We have not always followed Hana. In two cases decided after Hana, we incorrectly stated that the government's degree of proof, in cases in which the government sought to remove a lawful permanent resident based on inadmissibility grounds, was “clear and convincing” instead of “clear, unequivocal, and convincing” evidence.

In the first reported case, Karimijanaki v. Holder, 579 F.3d 710, 712 (6th Cir.2009), we faced the same fact pattern as in Hana: the government charged a lawful permanent resident as inadmissible—and thus removable—because she supposedly abandoned her lawful permanent resident status. We held that the government's degree of proof was to establish inadmissibility “—‘by clear and convincing evidence.’—” Karimijanaki, 579 F.3d at 715 (citing 8 U.S.C. § 1229a(c)(3)(A); 8 C.F.R. § 1240.8(a); Pickering, 465 F.3d at 269 n. 3).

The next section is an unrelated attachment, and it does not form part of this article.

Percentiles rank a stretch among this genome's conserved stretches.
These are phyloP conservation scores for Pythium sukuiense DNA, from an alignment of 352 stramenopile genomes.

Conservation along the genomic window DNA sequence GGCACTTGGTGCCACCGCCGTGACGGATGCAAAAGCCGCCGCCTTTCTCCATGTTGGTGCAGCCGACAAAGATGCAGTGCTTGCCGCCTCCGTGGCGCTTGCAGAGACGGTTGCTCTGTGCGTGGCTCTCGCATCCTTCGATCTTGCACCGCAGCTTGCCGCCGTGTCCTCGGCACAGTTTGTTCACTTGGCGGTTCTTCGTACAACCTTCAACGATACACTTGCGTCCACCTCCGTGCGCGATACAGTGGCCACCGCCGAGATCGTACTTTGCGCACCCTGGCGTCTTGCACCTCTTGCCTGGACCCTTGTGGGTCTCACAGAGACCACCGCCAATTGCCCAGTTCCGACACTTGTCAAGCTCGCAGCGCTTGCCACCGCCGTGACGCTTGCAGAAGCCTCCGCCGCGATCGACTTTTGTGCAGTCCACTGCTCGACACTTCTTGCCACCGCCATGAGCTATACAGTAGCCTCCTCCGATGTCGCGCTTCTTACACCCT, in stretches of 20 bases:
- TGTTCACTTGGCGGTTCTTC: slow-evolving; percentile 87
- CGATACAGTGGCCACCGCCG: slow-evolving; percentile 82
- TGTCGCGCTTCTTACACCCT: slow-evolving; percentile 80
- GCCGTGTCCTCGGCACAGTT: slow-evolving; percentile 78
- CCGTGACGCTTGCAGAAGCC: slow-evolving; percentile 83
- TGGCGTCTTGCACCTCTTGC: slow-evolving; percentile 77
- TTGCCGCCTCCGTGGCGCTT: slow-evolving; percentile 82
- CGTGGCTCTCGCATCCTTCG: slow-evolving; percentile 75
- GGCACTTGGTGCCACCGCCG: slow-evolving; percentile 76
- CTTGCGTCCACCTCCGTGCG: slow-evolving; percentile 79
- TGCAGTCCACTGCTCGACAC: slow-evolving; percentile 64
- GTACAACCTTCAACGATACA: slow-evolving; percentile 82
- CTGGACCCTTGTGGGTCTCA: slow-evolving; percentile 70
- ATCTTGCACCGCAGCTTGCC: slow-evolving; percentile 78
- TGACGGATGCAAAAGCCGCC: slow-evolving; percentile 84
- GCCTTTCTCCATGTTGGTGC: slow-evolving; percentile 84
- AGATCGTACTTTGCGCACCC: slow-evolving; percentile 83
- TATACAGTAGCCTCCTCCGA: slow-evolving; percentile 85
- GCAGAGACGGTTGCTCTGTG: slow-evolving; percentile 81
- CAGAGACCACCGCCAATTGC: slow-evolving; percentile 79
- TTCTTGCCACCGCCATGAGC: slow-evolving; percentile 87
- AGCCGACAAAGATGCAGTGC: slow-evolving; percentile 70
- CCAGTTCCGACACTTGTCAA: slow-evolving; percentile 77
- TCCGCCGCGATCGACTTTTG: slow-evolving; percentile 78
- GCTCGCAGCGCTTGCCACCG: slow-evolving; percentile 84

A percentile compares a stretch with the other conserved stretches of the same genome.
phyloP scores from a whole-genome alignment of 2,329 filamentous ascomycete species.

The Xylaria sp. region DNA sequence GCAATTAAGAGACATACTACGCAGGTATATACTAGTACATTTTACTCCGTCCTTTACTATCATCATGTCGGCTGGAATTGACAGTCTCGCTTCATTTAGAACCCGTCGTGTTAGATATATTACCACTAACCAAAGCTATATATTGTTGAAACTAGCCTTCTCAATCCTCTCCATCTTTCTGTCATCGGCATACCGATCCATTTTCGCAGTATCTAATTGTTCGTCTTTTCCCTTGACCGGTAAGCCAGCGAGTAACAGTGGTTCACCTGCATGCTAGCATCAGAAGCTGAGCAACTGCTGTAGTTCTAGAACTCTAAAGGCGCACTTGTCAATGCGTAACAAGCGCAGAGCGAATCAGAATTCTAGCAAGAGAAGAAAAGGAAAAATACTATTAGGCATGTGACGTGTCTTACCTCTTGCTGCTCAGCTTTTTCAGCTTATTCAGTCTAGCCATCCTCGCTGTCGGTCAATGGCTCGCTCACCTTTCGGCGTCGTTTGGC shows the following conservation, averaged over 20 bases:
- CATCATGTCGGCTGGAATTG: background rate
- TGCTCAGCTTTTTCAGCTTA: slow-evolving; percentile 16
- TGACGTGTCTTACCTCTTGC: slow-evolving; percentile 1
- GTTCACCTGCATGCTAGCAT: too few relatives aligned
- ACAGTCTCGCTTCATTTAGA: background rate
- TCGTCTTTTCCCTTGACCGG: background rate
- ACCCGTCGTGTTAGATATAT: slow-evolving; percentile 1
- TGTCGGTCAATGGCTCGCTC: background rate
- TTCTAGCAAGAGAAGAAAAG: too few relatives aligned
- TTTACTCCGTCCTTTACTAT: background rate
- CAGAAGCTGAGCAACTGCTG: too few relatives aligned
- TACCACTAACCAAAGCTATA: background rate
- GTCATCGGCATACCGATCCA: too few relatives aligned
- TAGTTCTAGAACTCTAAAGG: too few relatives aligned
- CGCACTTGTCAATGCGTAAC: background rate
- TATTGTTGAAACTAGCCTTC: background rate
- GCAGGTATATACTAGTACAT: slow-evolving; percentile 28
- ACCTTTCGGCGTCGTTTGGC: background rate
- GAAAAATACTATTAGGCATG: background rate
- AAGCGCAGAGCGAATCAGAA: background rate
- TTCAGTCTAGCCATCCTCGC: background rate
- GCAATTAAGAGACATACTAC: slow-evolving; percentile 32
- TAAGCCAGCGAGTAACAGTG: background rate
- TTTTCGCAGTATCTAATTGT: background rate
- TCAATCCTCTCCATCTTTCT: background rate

But we erred in Karimijanaki, because, as discussed above, 8 U.S.C. section 1229a(c)(3)(A), also known as the Act's section 240(c)(3)(A), applies only to removal proceedings in which the government alleges that an already admitted immigrant is nevertheless removable based on one of the deportability grounds, not on one of the inadmissibility grounds. Furthermore, the citation in Karimijanaki to footnote three in Pickering does not support the proposition that the degree of proving inadmissibility in a removal proceeding is by clear-and-convincing evidence because that footnote discussed Congress' codification of 8 U.S.C. section 1229a(c)(3)(A)'s degree of proof. As mentioned, 8 U.S.C. section 1229a(c)(3), by its very terms, does not apply to a removal proceeding in which the government has charged that a lawful permanent resident is removable because he or she has allegedly abandoned his or her lawful permanent resident status. Moreover, 8 C.F.R. section 1240.8(a) assigns the degree of proof to the government as “by clear and convincing evidence” in cases in which the immigrant has been “charged with deportability [,]” not inadmissibility. (emphasis added).